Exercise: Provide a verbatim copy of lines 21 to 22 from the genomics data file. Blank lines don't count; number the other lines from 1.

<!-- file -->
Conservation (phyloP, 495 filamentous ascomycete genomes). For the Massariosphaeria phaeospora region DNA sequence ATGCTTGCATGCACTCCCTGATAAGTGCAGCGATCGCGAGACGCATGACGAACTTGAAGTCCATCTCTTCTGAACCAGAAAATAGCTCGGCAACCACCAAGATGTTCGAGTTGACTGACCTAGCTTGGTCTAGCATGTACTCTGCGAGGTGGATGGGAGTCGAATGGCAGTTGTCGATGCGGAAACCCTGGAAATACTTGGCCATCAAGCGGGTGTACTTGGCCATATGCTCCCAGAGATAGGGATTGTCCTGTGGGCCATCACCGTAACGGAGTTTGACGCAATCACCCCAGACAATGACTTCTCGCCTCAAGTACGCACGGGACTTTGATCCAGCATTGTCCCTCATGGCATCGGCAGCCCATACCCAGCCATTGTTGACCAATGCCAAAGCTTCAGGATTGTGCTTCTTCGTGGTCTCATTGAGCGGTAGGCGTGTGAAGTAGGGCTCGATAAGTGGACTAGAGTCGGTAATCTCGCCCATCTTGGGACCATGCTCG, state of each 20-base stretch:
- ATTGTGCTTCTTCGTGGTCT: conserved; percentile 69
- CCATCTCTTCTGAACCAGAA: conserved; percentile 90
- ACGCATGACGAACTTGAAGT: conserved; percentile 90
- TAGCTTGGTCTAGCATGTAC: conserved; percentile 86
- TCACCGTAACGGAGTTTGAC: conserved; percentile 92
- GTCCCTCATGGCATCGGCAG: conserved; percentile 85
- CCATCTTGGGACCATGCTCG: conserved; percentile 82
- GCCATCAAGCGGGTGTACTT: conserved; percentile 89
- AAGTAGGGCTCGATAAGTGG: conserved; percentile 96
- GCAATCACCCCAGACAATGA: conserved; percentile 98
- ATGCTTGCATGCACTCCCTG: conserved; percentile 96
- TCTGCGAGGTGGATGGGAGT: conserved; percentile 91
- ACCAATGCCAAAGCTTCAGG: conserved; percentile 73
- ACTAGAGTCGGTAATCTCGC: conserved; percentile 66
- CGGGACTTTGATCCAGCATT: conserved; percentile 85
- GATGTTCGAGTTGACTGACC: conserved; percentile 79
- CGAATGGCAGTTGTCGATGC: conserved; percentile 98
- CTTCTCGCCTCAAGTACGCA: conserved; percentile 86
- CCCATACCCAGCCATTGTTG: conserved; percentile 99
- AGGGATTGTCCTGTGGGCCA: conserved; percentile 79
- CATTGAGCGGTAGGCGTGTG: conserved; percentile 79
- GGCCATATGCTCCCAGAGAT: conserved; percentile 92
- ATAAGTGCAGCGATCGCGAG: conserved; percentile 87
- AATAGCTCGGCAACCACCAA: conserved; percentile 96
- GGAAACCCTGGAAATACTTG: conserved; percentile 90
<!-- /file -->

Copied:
- AGGGATTGTCCTGTGGGCCA: conserved; percentile 79
- CATTGAGCGGTAGGCGTGTG: conserved; percentile 79